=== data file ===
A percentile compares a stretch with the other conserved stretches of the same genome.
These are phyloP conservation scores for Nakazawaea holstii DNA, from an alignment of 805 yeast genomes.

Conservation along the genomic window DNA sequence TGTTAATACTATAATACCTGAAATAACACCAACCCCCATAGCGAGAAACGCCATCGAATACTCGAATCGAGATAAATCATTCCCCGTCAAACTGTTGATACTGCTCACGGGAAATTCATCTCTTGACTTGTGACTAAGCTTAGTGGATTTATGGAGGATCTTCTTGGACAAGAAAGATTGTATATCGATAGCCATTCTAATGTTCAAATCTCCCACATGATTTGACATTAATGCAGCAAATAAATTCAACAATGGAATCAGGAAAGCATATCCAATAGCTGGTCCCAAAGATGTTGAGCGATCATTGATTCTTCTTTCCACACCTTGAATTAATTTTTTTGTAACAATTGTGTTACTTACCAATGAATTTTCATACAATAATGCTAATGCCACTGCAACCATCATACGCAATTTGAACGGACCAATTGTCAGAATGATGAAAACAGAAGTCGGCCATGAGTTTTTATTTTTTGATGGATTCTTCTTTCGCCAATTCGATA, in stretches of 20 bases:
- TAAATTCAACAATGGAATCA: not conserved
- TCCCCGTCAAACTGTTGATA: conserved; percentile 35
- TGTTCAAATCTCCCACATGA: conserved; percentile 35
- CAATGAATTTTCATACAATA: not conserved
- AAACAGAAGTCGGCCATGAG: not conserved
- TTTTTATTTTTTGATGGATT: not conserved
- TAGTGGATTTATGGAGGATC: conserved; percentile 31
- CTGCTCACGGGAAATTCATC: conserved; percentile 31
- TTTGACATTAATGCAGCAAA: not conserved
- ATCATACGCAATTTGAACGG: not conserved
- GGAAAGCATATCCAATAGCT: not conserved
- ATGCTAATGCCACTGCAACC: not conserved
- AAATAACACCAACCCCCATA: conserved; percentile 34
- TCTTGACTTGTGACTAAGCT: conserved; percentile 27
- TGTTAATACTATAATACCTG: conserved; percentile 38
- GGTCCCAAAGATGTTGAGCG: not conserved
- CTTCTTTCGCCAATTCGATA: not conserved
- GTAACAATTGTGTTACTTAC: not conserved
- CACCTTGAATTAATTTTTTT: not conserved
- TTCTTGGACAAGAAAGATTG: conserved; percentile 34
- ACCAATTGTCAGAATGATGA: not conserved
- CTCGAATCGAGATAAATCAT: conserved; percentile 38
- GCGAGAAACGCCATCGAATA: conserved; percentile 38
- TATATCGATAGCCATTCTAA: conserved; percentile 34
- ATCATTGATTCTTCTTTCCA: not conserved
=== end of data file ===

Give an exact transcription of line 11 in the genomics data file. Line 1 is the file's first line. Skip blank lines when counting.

- CTGCTCACGGGAAATTCATC: conserved; percentile 31